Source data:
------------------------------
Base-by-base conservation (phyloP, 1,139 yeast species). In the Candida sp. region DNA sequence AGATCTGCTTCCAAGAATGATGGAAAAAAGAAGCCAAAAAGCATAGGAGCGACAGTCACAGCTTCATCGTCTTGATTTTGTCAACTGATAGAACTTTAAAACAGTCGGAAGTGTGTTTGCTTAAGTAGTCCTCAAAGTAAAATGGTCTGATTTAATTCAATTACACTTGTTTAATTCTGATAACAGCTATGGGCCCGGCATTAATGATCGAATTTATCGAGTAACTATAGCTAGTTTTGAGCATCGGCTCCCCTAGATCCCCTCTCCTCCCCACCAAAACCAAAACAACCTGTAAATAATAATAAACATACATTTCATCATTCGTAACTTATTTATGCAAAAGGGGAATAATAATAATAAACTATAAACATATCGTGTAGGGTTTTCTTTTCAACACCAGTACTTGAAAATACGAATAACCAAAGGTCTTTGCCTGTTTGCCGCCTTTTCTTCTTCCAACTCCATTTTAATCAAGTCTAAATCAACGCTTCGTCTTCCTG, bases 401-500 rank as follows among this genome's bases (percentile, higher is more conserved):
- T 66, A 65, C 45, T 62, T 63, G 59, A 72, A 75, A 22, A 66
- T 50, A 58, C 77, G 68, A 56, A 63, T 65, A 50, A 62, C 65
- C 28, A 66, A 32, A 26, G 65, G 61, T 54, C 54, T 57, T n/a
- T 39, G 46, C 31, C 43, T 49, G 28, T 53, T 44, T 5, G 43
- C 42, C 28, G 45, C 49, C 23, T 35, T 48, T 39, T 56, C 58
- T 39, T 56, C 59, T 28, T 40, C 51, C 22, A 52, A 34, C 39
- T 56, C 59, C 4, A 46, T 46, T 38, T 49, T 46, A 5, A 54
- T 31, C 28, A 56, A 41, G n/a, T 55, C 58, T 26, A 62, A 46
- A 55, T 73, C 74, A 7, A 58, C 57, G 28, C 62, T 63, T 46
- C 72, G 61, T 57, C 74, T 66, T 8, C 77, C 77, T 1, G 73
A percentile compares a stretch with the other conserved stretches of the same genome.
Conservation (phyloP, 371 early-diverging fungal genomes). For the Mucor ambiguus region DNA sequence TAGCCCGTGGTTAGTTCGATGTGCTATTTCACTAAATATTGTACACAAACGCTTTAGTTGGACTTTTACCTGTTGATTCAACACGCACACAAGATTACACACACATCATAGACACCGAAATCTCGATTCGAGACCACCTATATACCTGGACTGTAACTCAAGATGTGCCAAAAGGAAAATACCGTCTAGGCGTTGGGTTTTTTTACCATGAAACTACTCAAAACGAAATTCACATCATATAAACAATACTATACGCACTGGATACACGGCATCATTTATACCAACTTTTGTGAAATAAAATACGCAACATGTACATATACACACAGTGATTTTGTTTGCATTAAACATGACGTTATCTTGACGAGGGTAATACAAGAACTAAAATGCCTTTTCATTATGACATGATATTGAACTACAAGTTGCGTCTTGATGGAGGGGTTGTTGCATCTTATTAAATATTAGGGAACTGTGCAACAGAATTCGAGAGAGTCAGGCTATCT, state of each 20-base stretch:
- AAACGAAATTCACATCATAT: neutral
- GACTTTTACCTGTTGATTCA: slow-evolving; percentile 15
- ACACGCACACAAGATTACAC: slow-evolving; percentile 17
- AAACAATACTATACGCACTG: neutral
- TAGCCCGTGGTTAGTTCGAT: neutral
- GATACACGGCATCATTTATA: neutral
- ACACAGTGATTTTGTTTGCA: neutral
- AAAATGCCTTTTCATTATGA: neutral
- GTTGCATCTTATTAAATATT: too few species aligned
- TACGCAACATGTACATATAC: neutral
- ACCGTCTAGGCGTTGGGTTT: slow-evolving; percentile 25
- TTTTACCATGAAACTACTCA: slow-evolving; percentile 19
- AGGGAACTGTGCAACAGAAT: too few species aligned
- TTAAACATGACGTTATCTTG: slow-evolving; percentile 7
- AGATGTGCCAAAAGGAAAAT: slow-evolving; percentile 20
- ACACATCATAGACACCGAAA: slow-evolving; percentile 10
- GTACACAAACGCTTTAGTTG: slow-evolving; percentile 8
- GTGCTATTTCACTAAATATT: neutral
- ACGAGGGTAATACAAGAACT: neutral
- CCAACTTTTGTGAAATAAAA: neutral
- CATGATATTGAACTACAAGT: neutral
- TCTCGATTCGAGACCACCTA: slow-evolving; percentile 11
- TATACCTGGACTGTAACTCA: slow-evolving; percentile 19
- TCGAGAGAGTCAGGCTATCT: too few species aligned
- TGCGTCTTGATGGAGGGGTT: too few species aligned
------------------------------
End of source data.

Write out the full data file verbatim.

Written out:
Base-by-base conservation (phyloP, 1,139 yeast species). In the Candida sp. region DNA sequence AGATCTGCTTCCAAGAATGATGGAAAAAAGAAGCCAAAAAGCATAGGAGCGACAGTCACAGCTTCATCGTCTTGATTTTGTCAACTGATAGAACTTTAAAACAGTCGGAAGTGTGTTTGCTTAAGTAGTCCTCAAAGTAAAATGGTCTGATTTAATTCAATTACACTTGTTTAATTCTGATAACAGCTATGGGCCCGGCATTAATGATCGAATTTATCGAGTAACTATAGCTAGTTTTGAGCATCGGCTCCCCTAGATCCCCTCTCCTCCCCACCAAAACCAAAACAACCTGTAAATAATAATAAACATACATTTCATCATTCGTAACTTATTTATGCAAAAGGGGAATAATAATAATAAACTATAAACATATCGTGTAGGGTTTTCTTTTCAACACCAGTACTTGAAAATACGAATAACCAAAGGTCTTTGCCTGTTTGCCGCCTTTTCTTCTTCCAACTCCATTTTAATCAAGTCTAAATCAACGCTTCGTCTTCCTG, bases 401-500 rank as follows among this genome's bases (percentile, higher is more conserved):
- T 66, A 65, C 45, T 62, T 63, G 59, A 72, A 75, A 22, A 66
- T 50, A 58, C 77, G 68, A 56, A 63, T 65, A 50, A 62, C 65
- C 28, A 66, A 32, A 26, G 65, G 61, T 54, C 54, T 57, T n/a
- T 39, G 46, C 31, C 43, T 49, G 28, T 53, T 44, T 5, G 43
- C 42, C 28, G 45, C 49, C 23, T 35, T 48, T 39, T 56, C 58
- T 39, T 56, C 59, T 28, T 40, C 51, C 22, A 52, A 34, C 39
- T 56, C 59, C 4, A 46, T 46, T 38, T 49, T 46, A 5, A 54
- T 31, C 28, A 56, A 41, G n/a, T 55, C 58, T 26, A 62, A 46
- A 55, T 73, C 74, A 7, A 58, C 57, G 28, C 62, T 63, T 46
- C 72, G 61, T 57, C 74, T 66, T 8, C 77, C 77, T 1, G 73
A percentile compares a stretch with the other conserved stretches of the same genome.
Conservation (phyloP, 371 early-diverging fungal genomes). For the Mucor ambiguus region DNA sequence TAGCCCGTGGTTAGTTCGATGTGCTATTTCACTAAATATTGTACACAAACGCTTTAGTTGGACTTTTACCTGTTGATTCAACACGCACACAAGATTACACACACATCATAGACACCGAAATCTCGATTCGAGACCACCTATATACCTGGACTGTAACTCAAGATGTGCCAAAAGGAAAATACCGTCTAGGCGTTGGGTTTTTTTACCATGAAACTACTCAAAACGAAATTCACATCATATAAACAATACTATACGCACTGGATACACGGCATCATTTATACCAACTTTTGTGAAATAAAATACGCAACATGTACATATACACACAGTGATTTTGTTTGCATTAAACATGACGTTATCTTGACGAGGGTAATACAAGAACTAAAATGCCTTTTCATTATGACATGATATTGAACTACAAGTTGCGTCTTGATGGAGGGGTTGTTGCATCTTATTAAATATTAGGGAACTGTGCAACAGAATTCGAGAGAGTCAGGCTATCT, state of each 20-base stretch:
- AAACGAAATTCACATCATAT: neutral
- GACTTTTACCTGTTGATTCA: slow-evolving; percentile 15
- ACACGCACACAAGATTACAC: slow-evolving; percentile 17
- AAACAATACTATACGCACTG: neutral
- TAGCCCGTGGTTAGTTCGAT: neutral
- GATACACGGCATCATTTATA: neutral
- ACACAGTGATTTTGTTTGCA: neutral
- AAAATGCCTTTTCATTATGA: neutral
- GTTGCATCTTATTAAATATT: too few species aligned
- TACGCAACATGTACATATAC: neutral
- ACCGTCTAGGCGTTGGGTTT: slow-evolving; percentile 25
- TTTTACCATGAAACTACTCA: slow-evolving; percentile 19
- AGGGAACTGTGCAACAGAAT: too few species aligned
- TTAAACATGACGTTATCTTG: slow-evolving; percentile 7
- AGATGTGCCAAAAGGAAAAT: slow-evolving; percentile 20
- ACACATCATAGACACCGAAA: slow-evolving; percentile 10
- GTACACAAACGCTTTAGTTG: slow-evolving; percentile 8
- GTGCTATTTCACTAAATATT: neutral
- ACGAGGGTAATACAAGAACT: neutral
- CCAACTTTTGTGAAATAAAA: neutral
- CATGATATTGAACTACAAGT: neutral
- TCTCGATTCGAGACCACCTA: slow-evolving; percentile 11
- TATACCTGGACTGTAACTCA: slow-evolving; percentile 19
- TCGAGAGAGTCAGGCTATCT: too few species aligned
- TGCGTCTTGATGGAGGGGTT: too few species aligned